For the final place on our list, perhaps the most haunted and terrifying of them all, we return to Venice. When the black plague swept through Europe, this island was used as a mass grave for the disposal of bodies. On occasion, some sufferers were placed on the island and buried, burned or simply left to die. Centuries later, a doctor built a hospital on the grounds and used the facility to torture patients through experimental therapies of his own invention. He eventually committed suicide.

The hospital, his office and the crematorium still stand today. Visitors are not allowed on the island without permission and the land is used for farming only.Over 160,000 thousand people were said to have died there and those who pass by it today report hearing agonizing screams and cries.

If you are planning a trip to Italy and plan on visiting any of these places, be aware that some require permission to visit.

What about you – have you been to any of these places? Have any other favorite spooky spots in Italy? Tell us about them!

Happy haunting!

Written by : Kelly Gallucci  Photo Credits : lain Simpson / Sibeaster / TyB / Laurom / dalbera

  • User Gravatar
    Melissa Muldoon
    November 1st, 2010

    Molto fico! Cool article! Happy belated Halloween! The Garfagnana area around Lucca in Tuscany strong ties to spooky traditions making it a perfect place for the newly imported American traditions of Halloween to take root. They have a big halloween festival which I wrote about in a recent blog “Aspettando il grande cocomero” (waiting for the Great Pumpkin)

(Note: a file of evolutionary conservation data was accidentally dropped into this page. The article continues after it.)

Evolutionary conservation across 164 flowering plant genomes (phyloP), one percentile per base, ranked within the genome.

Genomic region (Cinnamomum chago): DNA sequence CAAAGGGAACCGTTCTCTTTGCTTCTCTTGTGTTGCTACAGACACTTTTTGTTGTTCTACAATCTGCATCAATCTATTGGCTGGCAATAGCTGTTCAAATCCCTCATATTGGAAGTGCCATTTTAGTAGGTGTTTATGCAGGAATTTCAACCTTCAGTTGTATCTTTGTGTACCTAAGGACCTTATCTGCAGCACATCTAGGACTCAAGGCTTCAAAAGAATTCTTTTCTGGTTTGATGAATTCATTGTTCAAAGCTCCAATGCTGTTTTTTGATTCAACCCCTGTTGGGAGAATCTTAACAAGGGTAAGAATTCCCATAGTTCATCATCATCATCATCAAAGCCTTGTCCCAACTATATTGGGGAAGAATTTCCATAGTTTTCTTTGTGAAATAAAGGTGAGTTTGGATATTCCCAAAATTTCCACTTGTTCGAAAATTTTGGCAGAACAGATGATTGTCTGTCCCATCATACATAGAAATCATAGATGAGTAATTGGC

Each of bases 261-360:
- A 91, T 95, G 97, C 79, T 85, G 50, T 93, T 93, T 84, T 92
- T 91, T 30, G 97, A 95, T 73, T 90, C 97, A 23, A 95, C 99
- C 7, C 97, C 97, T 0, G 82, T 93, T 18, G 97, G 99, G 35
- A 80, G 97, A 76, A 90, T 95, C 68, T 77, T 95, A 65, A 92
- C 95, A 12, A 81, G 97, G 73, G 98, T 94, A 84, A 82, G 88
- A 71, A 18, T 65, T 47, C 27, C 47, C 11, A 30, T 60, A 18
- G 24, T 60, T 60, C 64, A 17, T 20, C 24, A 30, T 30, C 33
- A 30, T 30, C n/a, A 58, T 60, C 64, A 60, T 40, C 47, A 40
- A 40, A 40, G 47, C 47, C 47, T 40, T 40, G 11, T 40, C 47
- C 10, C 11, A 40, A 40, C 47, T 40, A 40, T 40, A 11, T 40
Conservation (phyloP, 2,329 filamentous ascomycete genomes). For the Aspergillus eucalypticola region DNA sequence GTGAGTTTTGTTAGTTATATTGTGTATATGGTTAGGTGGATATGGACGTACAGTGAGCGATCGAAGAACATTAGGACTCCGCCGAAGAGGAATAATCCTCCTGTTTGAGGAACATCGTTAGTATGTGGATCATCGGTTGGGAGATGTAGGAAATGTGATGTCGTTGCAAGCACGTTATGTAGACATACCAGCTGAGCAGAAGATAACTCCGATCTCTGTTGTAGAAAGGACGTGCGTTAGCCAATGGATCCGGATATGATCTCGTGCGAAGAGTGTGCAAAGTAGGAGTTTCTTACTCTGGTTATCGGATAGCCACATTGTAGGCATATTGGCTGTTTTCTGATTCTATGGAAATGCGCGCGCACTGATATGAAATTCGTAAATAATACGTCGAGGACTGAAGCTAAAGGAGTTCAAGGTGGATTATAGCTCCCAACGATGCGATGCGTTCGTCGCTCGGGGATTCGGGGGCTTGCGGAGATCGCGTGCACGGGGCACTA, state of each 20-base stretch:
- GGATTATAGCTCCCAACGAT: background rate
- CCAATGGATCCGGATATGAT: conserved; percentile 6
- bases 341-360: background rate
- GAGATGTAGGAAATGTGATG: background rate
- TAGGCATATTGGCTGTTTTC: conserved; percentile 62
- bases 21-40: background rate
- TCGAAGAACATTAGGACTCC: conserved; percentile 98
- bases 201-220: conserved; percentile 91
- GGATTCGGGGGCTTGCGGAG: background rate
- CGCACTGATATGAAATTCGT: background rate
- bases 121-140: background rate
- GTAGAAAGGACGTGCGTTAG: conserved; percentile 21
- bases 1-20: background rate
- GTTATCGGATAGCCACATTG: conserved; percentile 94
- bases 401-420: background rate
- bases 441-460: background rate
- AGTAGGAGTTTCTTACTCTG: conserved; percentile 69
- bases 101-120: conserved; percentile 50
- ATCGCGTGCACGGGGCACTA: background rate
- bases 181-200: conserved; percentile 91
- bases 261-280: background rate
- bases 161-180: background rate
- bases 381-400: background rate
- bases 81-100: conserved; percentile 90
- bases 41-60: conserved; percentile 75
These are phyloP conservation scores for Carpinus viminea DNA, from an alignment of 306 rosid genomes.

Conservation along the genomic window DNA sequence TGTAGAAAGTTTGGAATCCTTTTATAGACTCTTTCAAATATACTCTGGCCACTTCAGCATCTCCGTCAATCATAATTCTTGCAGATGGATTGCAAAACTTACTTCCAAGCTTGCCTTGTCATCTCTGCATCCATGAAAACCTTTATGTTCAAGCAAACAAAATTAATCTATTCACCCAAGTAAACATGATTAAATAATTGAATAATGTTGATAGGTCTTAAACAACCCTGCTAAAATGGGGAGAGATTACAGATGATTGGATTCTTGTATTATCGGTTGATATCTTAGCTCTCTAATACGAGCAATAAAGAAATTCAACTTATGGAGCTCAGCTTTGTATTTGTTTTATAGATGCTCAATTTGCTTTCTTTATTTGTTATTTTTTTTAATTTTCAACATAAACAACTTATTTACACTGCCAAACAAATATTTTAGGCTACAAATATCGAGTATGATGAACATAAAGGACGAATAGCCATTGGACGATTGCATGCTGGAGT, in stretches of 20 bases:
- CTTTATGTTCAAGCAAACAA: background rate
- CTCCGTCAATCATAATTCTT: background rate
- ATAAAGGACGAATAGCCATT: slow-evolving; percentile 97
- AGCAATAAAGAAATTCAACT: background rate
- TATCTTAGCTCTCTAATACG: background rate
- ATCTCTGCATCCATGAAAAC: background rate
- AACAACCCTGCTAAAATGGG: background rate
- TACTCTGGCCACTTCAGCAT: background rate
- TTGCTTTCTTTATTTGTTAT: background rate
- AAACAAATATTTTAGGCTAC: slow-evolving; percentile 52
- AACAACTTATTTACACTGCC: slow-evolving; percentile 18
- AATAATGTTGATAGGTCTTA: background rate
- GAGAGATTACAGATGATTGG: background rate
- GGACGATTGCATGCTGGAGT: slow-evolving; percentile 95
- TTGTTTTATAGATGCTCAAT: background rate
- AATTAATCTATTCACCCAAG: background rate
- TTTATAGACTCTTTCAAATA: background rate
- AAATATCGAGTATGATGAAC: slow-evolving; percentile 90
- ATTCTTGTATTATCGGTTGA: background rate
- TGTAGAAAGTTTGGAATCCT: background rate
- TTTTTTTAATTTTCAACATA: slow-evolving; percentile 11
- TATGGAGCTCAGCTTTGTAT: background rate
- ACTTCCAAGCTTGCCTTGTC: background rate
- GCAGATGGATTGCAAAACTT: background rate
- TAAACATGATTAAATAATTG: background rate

This area has long been considered by Italians as “bewitched land filled with ghosts, goblins and magical creations” (and this was even confirmed by my Italian friend who lives farther away in Puglia!) There you can find Ponte del Diavolo (the Devil’s bridge) over the Serchio river, that dates back to medieval times. The story goes:

    “One evening, while the master builder was sitting alone on the banks of the Serchio, looking at the work that was still to be done and thinking of the shame he would suffer for not having completed it on time, the devil appeared to him in the form of a respectable businessman. He approached the master builder and said he could finish the bridge in a single night-if the builder would promise him the soul of the first one who crossed the bridge when it was completed. The builder accepted the proposal.

    The following day, the village had its beautiful bridge that can still be seen today near Borgo a Mozzano. The townspeople were astonished and delighted. When they went to congratulate the builder, he ordered them not to cross the bridge before sunset. Then, worried about his deal with the devil, he set off on his horse for Lucca to ask the bishop (who became Saint Frediano), for advice. This saintly man told him not to worry: he should let a pig cross the bridge first. That is just what the builder did. The devil, furious at having been tricked, threw himself into the waters of the Serchio and has not been seen in that area since.”


    Thanks for sharing Melissa. With so much history in Italy – I’m sure there are tons of great stories out there!

  • User Gravatar
    Camels & Chocolate
    November 1st, 2010

    I’ve been to Venice and Pompeii but wasn’t aware they were haunted! Though I should have thought of that given all the people buried under the ash on Pompeii…

    Love that first shot of Venice!

    Thanks! Always interesting to find out little tidbits about placed you’ve been, isn’t it?

  • User Gravatar
    perth tourist guide
    November 2nd, 2010

    Who knew such places exist in Italy?
    Scared…. Really scared….

    Not *too* scared I hope ;)

  • User Gravatar
    November 3rd, 2010

    Loved LOVED this post! Have to say Pompeii would be my favorite place to visit as i think it’s interesting to see how they painted the walls of their homes — finding such a well perserved collection of paintings from that era is rare indeed! On that note, i think the colesseum is quite haunted as well – especially considering it was built over Nero’s lake – odd that to help forget the horror he caused, the Romans built a place that turns death into a game…